Sunday Matinee: Stalker

The Criterion Collection is going to launch their own streaming service in April to take the place of FilmStruck. Charter members who signed up early have been treated to a free movie every week since the start of February. The first week it was Elaine May’s Mickey and Nicky. Week two saw Chungking Express. Week three was Saturday Night and Sunday Morning and Tom Jones. This week’s movie is Andrei Tarkovsky’s brilliant masterpiece Stalker.

Loosely based on the novel Roadside Picnic by Boris and Arkady Strugatsky this 1979 Soviet film is set in a future where something called the Zone has been created. The military have forbidden travel into the Zone but there are specialists called Stalkers who lead people into the Zone. They also collect special artifacts from the Zone and sell them on the black market.

Two men,the “Writer” (Anatoly Solonitsyn) and the “Professor” (Nikolai Grinko) approach the Stalker (Alexander Kaidanovsky). They are looking for the Room in the Zone. The Room is a place located in the Zone and is rumoured to grant people wishes. The Stalker’s wife and child don’t want him to go back but he agrees to lead the two men to the Room.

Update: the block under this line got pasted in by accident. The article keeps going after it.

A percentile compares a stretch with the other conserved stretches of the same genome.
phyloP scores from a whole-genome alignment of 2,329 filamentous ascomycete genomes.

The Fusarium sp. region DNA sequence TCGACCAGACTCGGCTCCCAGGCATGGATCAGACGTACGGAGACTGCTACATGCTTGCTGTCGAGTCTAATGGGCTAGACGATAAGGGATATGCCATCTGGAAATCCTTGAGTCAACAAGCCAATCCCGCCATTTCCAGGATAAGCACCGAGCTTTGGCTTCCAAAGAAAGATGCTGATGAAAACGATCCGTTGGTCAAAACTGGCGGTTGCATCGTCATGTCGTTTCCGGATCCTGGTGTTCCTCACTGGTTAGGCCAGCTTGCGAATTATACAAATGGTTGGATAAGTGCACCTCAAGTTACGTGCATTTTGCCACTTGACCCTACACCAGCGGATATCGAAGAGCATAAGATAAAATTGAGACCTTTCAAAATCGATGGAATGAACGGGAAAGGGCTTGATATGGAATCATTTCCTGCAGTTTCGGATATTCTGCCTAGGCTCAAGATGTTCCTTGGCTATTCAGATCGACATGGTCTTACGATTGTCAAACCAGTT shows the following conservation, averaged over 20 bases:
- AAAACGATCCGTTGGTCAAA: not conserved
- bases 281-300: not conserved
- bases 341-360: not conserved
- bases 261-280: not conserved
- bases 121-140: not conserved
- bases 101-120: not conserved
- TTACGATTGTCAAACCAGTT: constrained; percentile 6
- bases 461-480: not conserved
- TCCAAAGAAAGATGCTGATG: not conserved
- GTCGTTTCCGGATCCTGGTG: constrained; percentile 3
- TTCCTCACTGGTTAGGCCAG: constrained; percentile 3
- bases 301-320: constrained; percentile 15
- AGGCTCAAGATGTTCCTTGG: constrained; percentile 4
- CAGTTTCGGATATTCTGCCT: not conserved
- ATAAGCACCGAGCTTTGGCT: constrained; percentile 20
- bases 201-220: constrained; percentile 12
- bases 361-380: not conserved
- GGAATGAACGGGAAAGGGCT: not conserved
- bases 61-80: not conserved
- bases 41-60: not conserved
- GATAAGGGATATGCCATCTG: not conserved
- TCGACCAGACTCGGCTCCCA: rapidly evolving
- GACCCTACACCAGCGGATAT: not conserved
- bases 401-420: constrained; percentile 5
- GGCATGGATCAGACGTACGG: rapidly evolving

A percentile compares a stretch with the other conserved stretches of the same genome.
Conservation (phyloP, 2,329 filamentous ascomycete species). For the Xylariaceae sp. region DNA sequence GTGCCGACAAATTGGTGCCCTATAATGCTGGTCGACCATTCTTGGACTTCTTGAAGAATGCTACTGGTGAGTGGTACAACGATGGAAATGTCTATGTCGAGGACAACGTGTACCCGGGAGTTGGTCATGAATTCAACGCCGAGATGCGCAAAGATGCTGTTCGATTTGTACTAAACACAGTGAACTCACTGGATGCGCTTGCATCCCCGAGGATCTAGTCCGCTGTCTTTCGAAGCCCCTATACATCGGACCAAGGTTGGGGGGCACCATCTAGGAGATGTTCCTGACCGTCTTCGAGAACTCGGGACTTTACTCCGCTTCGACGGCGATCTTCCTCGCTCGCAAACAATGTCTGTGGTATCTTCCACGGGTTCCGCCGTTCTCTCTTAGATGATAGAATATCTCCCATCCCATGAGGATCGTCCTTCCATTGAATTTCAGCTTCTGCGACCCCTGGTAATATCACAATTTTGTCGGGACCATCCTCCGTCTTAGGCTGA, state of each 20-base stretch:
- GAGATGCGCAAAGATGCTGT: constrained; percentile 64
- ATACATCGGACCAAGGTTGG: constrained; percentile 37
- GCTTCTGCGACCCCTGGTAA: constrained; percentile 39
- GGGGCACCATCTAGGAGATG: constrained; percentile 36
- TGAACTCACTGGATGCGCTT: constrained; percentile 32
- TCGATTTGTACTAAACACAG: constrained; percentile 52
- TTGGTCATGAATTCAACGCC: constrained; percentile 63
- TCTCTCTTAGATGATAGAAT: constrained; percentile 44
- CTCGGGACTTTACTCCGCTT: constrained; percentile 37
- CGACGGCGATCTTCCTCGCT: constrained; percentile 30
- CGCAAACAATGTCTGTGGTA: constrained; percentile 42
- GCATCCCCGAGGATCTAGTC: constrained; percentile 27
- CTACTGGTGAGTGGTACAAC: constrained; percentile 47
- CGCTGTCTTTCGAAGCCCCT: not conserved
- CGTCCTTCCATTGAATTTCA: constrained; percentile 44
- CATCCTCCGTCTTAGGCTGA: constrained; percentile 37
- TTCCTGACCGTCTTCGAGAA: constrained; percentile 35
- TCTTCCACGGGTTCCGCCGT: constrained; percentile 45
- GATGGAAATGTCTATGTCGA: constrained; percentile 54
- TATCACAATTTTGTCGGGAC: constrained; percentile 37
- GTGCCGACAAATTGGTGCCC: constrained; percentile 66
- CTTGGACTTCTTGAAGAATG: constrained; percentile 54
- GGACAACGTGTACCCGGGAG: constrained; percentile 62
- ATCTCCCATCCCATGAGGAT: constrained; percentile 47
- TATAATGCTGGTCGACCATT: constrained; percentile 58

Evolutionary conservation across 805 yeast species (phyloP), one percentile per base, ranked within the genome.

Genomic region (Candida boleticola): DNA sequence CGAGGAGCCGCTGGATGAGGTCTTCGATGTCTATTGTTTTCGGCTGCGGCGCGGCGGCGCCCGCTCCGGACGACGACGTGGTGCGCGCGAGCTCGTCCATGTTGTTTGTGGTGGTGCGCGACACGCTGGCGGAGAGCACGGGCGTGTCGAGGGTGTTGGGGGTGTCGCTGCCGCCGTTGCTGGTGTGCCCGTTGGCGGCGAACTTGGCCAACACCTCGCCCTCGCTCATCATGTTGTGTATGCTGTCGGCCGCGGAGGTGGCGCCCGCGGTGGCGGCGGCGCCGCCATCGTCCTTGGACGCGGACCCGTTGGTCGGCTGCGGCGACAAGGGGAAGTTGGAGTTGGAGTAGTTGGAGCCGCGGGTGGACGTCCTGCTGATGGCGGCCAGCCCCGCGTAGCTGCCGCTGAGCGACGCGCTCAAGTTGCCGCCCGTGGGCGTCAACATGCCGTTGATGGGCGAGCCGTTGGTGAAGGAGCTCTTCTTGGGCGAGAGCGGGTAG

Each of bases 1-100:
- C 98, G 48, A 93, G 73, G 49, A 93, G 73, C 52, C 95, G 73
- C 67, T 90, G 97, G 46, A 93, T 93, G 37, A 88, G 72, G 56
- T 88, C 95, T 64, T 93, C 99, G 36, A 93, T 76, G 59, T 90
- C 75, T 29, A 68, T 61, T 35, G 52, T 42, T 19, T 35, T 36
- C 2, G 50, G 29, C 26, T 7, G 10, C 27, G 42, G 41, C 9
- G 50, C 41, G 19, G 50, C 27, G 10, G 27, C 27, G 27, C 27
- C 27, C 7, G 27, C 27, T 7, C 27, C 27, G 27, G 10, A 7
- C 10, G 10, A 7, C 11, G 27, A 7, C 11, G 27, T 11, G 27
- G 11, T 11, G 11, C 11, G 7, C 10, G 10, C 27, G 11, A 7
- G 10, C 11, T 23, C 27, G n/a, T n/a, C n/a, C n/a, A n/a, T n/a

Once the group reach the zone the Stalker leads them through a winding path through overgrown forest using a metal nut tied to cloth to test for traps throughout the zone. The Writer and the Professor each have their own reasons for going to the Room. The Stalker relates a tale about how a previous stalker lead his brother to room only to have it go wrong. The men continue their journey anyway.

The film is beautifully shot. The movie is gorgeous to watch. It’s like a lot of Tarkovsky’s work where it’s slow moving but it works. Back in 1979 when Tarkovsky was critized for the slow pace of the film he reportedly said “the film needs to be slower and duller at the start so that the viewers who walked into the wrong theatre have time to leave before the main action starts.”

Author: Shane Hnetka

Shane Hnetka spends most of his life watching movies and reading comic books, using his vast knowledge of genre culture for evil instead of good.